How to Go to Almaty (and Avoid Arrest)

Almaty is the biggest city in Kazakhstan and was the capital up until 1997, when that title was bestowed on Astana. It’s an older city with lots character, cafes, parks, and mountains, and milder weather due to its location in the south. From Astana, you can take a 20-hour or 12-hour overnight train ride and easily spend a week exploring the city and surroundings. If you splurge on the 1.5 hour flight ($200-350 depending how far in advance you book), it makes for a good weekend trip.

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Uzbek pottery

I’ve been in Astana for about three months now and was feeling a bit antsy to get away but a trip to Almaty seemed a bit expensive, considering that I could only go for two days. But the steppe currently looks and feels like an apocalyptic arctic backdrop and so I went ahead and bought a ticket and booked a tour guide for Saturday to go into Alatau – Eliy National Park to see some greenery and land elevation.


Our guide, Marat, picked Sophie and I up at 10am with a plan to hike up to Big Almaty Lake and hit Sunkar Falcon Farm on the way back. We rented an apartment and there were no coffee shops nearby so we asked to stop at a cafe on the way. He always drinks coffee at home and he also explained that cafes are constantly opening and shutting down and so this proved difficult. The first place didn’t have any coffee ready yet and the second place had coffee and to-go cups but no lids. Marat kindly waited to begin the drive until we had half-finished our cups since the hour-long way to the Park is very bumpy. It was the first of many times that he demonstrated his capacity for patience that day.

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Locals are allowed to drive right up to the Lake but foreigners must stop at a makeshift guarding point and hike up. I asked why but asking “why” in KZ is often the equivalent of asking a rhetorical question. I could tell the hike was a bit strenuous for Marat and I admired his tactic of stopping every so often to tell us some history or a story, while we all caught our breath. His favourite descriptor was “Stalin-style” and his stories ranged from telling us about the inspiration behind A Clockwork Orange, to why Kazakhs hate walking, to all of the people he knows who have been accidentally killed by guns (2). Somehow, this didn’t come off as dark, at the time.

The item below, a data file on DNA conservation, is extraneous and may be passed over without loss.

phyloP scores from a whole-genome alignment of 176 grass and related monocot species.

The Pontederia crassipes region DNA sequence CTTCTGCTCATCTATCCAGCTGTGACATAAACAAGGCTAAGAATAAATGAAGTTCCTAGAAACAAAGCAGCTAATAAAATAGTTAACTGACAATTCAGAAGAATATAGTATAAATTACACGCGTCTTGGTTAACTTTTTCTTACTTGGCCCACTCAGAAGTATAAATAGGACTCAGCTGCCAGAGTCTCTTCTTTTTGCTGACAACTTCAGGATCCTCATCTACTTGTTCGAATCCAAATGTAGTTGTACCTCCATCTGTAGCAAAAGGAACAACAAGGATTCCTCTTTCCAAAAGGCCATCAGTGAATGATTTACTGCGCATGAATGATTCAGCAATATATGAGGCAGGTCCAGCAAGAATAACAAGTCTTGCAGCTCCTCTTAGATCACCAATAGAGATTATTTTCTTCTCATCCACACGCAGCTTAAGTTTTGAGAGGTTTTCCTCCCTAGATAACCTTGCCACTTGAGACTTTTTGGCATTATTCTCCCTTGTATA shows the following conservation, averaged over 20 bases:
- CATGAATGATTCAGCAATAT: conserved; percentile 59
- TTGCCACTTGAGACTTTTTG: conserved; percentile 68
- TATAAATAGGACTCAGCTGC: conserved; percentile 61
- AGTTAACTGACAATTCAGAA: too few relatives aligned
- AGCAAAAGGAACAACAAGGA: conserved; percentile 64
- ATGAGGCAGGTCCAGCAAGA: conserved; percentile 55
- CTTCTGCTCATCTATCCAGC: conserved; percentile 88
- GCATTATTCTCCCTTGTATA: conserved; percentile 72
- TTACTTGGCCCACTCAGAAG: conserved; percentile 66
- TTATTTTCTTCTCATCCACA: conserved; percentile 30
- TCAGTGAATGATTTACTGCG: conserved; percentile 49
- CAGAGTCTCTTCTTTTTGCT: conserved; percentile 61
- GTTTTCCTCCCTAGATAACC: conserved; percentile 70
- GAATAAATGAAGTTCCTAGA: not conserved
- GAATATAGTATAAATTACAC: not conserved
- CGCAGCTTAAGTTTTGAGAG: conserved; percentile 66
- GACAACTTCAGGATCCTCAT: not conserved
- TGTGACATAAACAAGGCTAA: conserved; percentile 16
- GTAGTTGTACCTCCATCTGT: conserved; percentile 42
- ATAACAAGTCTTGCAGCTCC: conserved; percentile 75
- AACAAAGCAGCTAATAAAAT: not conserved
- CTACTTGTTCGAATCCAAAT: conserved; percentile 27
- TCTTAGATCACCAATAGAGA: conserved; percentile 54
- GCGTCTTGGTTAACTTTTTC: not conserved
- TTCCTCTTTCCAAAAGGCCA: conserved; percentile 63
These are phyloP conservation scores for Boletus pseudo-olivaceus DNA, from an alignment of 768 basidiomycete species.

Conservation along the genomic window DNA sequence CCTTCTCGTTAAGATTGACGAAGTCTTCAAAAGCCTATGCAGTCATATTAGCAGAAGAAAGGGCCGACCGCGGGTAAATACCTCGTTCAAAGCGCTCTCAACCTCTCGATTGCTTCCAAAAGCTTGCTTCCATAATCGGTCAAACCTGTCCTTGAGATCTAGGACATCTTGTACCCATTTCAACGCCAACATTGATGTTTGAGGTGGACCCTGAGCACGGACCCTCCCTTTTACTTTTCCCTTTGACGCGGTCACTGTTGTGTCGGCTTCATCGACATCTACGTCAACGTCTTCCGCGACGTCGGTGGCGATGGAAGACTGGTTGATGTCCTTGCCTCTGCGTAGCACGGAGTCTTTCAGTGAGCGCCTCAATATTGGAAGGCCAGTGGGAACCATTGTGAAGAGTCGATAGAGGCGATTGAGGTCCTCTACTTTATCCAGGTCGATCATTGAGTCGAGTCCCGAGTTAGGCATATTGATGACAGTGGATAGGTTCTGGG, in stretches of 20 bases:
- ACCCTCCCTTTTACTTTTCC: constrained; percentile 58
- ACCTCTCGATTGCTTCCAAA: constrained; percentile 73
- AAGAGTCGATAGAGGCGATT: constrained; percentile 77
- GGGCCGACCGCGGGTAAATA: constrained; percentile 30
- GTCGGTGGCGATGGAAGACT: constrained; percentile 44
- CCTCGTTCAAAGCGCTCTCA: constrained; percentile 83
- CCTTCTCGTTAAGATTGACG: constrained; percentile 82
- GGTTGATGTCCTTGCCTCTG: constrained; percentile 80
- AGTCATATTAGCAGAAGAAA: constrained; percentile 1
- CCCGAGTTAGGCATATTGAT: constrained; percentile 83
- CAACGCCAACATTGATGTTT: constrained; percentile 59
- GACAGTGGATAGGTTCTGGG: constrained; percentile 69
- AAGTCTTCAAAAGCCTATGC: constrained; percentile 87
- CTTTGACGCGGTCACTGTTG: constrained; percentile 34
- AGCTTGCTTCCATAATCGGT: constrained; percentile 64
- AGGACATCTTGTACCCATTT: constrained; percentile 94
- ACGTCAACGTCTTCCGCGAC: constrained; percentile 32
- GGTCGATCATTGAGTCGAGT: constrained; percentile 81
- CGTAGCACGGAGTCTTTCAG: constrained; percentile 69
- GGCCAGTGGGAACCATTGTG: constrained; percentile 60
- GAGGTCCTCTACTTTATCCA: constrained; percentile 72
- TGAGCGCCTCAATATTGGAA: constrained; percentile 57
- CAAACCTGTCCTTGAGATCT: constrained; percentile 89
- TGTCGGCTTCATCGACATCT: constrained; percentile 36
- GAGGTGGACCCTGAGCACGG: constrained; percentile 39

The lake was completely breathtaking, a perfect saturated blue. Formed from a glacier, it’s a protected source of drinking water. Visitors cannot walk along the edge of the lake, which accounts for its pristine condition. Foreigners and locals alike have to hike/drive above and walk down aways. Marat mentioned something about a big rock and stayed up top, letting Sophie and I on our own. I walked halfway down the muddy side and sat for a bit. Another tourist came up from the lakeside and seeing that she managed to make it up without slipping on the wet ground, I headed down. Sophie followed and we took some photos.


Kind of worth it.

We were about to go back when a policeman with a huge gun approached us. He spoke no English but told us we had to follow him and said something about being arrested and made handcuff motions and talked about fines and generally looked very stern and unimpressed. I then realized Marat meant we weren’t supposed to go past the big rock by the lake because it’s an unmarked border. Uncertain of where we were heading, we were eventually passed off to a friendlier, gunless policeman. I motioned to make a phone call and explained the situation to Marat who said he’d come meet us by the lake.


Marat and the friendly policeman

The friendly policeman also spoke absolutely no English but was very interested in speaking with Sophie and me. We chatted a bit but I mostly had to answer, “I don’t know” or “I don’t understand.” He then said, “you are very beautiful,” and I said, “thank you” and he laughed so hard that out of my limited Russian, I can clearly understand when someone is giving me a compliment. He also said Sophie was very beautiful and asked if we had husbands and then I began using a trick I picked up from a friend here – when Russian-speakers are getting too flirtatious, don’t let on that you know what they’re saying. So when he tried to to link arms and said we should fly to Canada together, I exclaimed, “I don’t know!” and traipsed quickly ahead.

Marat met us with the stern policeman and told us to keep smiling and all would be well. That was easy because I had been giggling the entire time. The other tourists took photos of us as we walked to headquarters, which was a small white shack similar to the kind you see in nature documentaries that feature photographers who stake out for years for the perfect snow leopard shot. It was a giant kitchen/garbage can. Marat talked our way out of arrests and fines and into simply writing statements. I was given a blank piece of paper and a pen. With no instructions, I began by writing the date in the top right corner. The policemen didn’t like that and so they turned the paper over and made me start again.

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Directly in front of me on the table, there was a container of dish detergent labelled, “BARF.” I clearly have poor common sense but even I knew it would be entirely inappropriate to laugh out loud. I have never bit my cheek so hard.